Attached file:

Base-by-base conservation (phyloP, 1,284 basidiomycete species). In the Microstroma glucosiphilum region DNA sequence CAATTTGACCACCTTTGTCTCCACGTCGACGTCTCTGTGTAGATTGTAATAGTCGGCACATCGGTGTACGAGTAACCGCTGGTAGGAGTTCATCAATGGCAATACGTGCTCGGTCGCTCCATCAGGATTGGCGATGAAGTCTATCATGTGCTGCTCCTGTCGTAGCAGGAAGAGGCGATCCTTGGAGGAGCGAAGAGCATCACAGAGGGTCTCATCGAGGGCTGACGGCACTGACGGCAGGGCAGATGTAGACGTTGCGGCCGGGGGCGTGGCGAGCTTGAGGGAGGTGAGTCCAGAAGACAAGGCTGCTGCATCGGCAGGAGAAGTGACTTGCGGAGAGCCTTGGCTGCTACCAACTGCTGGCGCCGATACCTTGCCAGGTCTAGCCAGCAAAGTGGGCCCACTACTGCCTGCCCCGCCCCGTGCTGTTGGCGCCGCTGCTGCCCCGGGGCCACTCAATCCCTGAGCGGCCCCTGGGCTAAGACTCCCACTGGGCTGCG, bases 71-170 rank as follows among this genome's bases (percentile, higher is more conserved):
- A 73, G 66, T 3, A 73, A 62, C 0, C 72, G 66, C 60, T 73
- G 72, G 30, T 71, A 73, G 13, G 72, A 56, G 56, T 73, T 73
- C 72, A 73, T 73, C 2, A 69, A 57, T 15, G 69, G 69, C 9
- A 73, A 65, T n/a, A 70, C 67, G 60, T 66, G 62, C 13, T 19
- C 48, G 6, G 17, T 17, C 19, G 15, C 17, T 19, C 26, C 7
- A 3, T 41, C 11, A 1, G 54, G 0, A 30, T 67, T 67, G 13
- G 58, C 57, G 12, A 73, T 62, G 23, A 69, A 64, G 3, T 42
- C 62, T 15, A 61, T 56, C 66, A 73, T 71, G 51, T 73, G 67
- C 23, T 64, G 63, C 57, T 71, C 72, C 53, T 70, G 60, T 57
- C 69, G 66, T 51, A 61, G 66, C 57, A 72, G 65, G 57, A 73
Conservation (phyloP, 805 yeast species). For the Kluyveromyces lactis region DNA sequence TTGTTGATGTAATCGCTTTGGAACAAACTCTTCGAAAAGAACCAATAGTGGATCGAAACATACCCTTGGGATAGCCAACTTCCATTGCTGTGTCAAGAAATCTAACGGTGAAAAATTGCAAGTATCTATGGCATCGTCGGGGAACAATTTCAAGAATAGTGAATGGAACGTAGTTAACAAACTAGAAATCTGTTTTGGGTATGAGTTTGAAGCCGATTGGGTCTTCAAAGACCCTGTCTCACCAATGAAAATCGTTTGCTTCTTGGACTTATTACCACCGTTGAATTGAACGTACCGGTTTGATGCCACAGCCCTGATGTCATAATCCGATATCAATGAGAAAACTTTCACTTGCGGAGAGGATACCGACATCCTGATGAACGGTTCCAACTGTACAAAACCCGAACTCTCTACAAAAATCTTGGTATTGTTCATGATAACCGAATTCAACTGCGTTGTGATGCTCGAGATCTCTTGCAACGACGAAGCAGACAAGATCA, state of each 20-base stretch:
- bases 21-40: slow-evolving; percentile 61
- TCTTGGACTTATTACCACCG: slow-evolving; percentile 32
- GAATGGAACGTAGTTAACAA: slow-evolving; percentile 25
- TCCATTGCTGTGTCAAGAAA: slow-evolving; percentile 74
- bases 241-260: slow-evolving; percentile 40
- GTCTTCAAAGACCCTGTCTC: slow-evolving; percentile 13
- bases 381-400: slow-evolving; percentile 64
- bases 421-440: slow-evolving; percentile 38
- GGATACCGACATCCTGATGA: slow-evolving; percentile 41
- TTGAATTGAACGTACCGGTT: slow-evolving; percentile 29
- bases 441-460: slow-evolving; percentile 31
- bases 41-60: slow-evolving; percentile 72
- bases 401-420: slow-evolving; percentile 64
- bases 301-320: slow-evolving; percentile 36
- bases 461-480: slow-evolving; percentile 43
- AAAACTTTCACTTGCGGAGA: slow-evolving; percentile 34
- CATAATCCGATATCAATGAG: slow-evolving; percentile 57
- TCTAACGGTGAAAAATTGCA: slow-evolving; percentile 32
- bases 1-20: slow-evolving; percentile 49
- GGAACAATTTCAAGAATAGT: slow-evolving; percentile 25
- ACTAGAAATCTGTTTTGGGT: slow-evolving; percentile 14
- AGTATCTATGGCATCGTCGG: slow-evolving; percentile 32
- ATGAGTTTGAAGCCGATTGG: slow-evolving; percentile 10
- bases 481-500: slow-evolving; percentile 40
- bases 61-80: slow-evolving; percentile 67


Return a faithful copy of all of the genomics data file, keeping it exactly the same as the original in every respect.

Base-by-base conservation (phyloP, 1,284 basidiomycete species). In the Microstroma glucosiphilum region DNA sequence CAATTTGACCACCTTTGTCTCCACGTCGACGTCTCTGTGTAGATTGTAATAGTCGGCACATCGGTGTACGAGTAACCGCTGGTAGGAGTTCATCAATGGCAATACGTGCTCGGTCGCTCCATCAGGATTGGCGATGAAGTCTATCATGTGCTGCTCCTGTCGTAGCAGGAAGAGGCGATCCTTGGAGGAGCGAAGAGCATCACAGAGGGTCTCATCGAGGGCTGACGGCACTGACGGCAGGGCAGATGTAGACGTTGCGGCCGGGGGCGTGGCGAGCTTGAGGGAGGTGAGTCCAGAAGACAAGGCTGCTGCATCGGCAGGAGAAGTGACTTGCGGAGAGCCTTGGCTGCTACCAACTGCTGGCGCCGATACCTTGCCAGGTCTAGCCAGCAAAGTGGGCCCACTACTGCCTGCCCCGCCCCGTGCTGTTGGCGCCGCTGCTGCCCCGGGGCCACTCAATCCCTGAGCGGCCCCTGGGCTAAGACTCCCACTGGGCTGCG, bases 71-170 rank as follows among this genome's bases (percentile, higher is more conserved):
- A 73, G 66, T 3, A 73, A 62, C 0, C 72, G 66, C 60, T 73
- G 72, G 30, T 71, A 73, G 13, G 72, A 56, G 56, T 73, T 73
- C 72, A 73, T 73, C 2, A 69, A 57, T 15, G 69, G 69, C 9
- A 73, A 65, T n/a, A 70, C 67, G 60, T 66, G 62, C 13, T 19
- C 48, G 6, G 17, T 17, C 19, G 15, C 17, T 19, C 26, C 7
- A 3, T 41, C 11, A 1, G 54, G 0, A 30, T 67, T 67, G 13
- G 58, C 57, G 12, A 73, T 62, G 23, A 69, A 64, G 3, T 42
- C 62, T 15, A 61, T 56, C 66, A 73, T 71, G 51, T 73, G 67
- C 23, T 64, G 63, C 57, T 71, C 72, C 53, T 70, G 60, T 57
- C 69, G 66, T 51, A 61, G 66, C 57, A 72, G 65, G 57, A 73
Conservation (phyloP, 805 yeast species). For the Kluyveromyces lactis region DNA sequence TTGTTGATGTAATCGCTTTGGAACAAACTCTTCGAAAAGAACCAATAGTGGATCGAAACATACCCTTGGGATAGCCAACTTCCATTGCTGTGTCAAGAAATCTAACGGTGAAAAATTGCAAGTATCTATGGCATCGTCGGGGAACAATTTCAAGAATAGTGAATGGAACGTAGTTAACAAACTAGAAATCTGTTTTGGGTATGAGTTTGAAGCCGATTGGGTCTTCAAAGACCCTGTCTCACCAATGAAAATCGTTTGCTTCTTGGACTTATTACCACCGTTGAATTGAACGTACCGGTTTGATGCCACAGCCCTGATGTCATAATCCGATATCAATGAGAAAACTTTCACTTGCGGAGAGGATACCGACATCCTGATGAACGGTTCCAACTGTACAAAACCCGAACTCTCTACAAAAATCTTGGTATTGTTCATGATAACCGAATTCAACTGCGTTGTGATGCTCGAGATCTCTTGCAACGACGAAGCAGACAAGATCA, state of each 20-base stretch:
- bases 21-40: slow-evolving; percentile 61
- TCTTGGACTTATTACCACCG: slow-evolving; percentile 32
- GAATGGAACGTAGTTAACAA: slow-evolving; percentile 25
- TCCATTGCTGTGTCAAGAAA: slow-evolving; percentile 74
- bases 241-260: slow-evolving; percentile 40
- GTCTTCAAAGACCCTGTCTC: slow-evolving; percentile 13
- bases 381-400: slow-evolving; percentile 64
- bases 421-440: slow-evolving; percentile 38
- GGATACCGACATCCTGATGA: slow-evolving; percentile 41
- TTGAATTGAACGTACCGGTT: slow-evolving; percentile 29
- bases 441-460: slow-evolving; percentile 31
- bases 41-60: slow-evolving; percentile 72
- bases 401-420: slow-evolving; percentile 64
- bases 301-320: slow-evolving; percentile 36
- bases 461-480: slow-evolving; percentile 43
- AAAACTTTCACTTGCGGAGA: slow-evolving; percentile 34
- CATAATCCGATATCAATGAG: slow-evolving; percentile 57
- TCTAACGGTGAAAAATTGCA: slow-evolving; percentile 32
- bases 1-20: slow-evolving; percentile 49
- GGAACAATTTCAAGAATAGT: slow-evolving; percentile 25
- ACTAGAAATCTGTTTTGGGT: slow-evolving; percentile 14
- AGTATCTATGGCATCGTCGG: slow-evolving; percentile 32
- ATGAGTTTGAAGCCGATTGG: slow-evolving; percentile 10
- bases 481-500: slow-evolving; percentile 40
- bases 61-80: slow-evolving; percentile 67